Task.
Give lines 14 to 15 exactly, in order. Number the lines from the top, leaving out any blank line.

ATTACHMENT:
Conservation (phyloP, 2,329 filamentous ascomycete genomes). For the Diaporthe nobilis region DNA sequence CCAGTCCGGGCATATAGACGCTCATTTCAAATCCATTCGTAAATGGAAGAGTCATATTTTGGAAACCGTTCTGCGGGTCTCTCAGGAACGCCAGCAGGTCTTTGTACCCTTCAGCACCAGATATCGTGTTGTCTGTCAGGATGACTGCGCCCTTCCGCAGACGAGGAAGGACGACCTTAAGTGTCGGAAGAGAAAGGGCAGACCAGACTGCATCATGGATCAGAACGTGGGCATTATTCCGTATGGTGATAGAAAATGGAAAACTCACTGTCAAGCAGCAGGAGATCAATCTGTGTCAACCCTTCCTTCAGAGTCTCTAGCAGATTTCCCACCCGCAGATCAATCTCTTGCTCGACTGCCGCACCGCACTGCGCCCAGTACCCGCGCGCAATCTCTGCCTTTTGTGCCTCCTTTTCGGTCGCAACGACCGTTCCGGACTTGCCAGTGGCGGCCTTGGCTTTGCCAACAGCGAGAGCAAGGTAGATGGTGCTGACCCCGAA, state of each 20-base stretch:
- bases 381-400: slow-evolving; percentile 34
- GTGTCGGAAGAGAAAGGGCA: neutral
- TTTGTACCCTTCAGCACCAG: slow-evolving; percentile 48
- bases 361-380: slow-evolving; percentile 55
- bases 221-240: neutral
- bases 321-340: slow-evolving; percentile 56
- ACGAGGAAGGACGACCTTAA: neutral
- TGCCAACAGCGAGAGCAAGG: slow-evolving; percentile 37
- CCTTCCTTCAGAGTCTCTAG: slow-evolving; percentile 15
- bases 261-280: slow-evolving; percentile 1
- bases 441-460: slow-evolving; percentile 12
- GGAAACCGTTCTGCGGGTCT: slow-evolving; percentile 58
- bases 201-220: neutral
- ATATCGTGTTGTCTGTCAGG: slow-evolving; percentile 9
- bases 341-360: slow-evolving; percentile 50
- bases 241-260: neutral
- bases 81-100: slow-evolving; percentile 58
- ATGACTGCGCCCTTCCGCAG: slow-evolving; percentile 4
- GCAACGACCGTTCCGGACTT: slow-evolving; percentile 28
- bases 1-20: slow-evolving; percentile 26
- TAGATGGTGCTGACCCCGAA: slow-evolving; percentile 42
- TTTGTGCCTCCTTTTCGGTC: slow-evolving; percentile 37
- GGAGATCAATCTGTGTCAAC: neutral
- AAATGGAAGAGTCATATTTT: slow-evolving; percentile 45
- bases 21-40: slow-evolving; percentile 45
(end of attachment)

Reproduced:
- bases 201-220: neutral
- ATATCGTGTTGTCTGTCAGG: slow-evolving; percentile 9